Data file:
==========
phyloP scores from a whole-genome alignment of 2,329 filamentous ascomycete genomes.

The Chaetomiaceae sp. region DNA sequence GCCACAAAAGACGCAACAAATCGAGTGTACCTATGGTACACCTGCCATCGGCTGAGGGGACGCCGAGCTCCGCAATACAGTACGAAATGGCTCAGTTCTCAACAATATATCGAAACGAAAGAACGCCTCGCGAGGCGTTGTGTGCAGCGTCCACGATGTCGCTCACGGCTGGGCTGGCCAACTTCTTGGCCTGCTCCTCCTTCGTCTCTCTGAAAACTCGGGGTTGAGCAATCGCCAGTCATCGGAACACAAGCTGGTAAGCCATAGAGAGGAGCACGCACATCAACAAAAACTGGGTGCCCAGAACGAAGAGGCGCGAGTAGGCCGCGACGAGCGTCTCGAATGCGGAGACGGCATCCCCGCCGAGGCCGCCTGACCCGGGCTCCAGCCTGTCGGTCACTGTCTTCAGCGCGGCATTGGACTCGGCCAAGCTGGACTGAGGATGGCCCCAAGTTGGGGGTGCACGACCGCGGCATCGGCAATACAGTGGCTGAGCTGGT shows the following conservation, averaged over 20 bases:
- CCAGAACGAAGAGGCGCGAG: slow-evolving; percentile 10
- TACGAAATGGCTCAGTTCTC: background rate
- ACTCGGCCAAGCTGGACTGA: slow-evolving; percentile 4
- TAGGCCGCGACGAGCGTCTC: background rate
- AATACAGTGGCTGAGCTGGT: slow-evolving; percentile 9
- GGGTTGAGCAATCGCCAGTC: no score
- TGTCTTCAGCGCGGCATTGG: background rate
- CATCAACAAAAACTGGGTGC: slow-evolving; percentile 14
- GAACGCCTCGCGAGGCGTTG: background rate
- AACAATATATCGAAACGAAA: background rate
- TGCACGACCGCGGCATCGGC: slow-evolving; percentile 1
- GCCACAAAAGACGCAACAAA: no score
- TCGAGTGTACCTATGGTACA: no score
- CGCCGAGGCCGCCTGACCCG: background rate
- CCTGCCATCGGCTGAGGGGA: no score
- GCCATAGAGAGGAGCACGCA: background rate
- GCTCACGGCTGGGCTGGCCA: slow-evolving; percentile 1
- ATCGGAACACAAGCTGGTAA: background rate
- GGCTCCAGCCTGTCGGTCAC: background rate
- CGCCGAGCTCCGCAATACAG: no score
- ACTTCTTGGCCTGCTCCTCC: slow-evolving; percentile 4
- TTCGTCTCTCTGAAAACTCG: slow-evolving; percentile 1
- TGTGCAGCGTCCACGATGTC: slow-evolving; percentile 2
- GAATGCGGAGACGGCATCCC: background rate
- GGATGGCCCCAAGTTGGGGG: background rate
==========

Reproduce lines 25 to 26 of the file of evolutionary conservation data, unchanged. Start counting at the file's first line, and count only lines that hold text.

- TGTGCAGCGTCCACGATGTC: slow-evolving; percentile 2
- GAATGCGGAGACGGCATCCC: background rate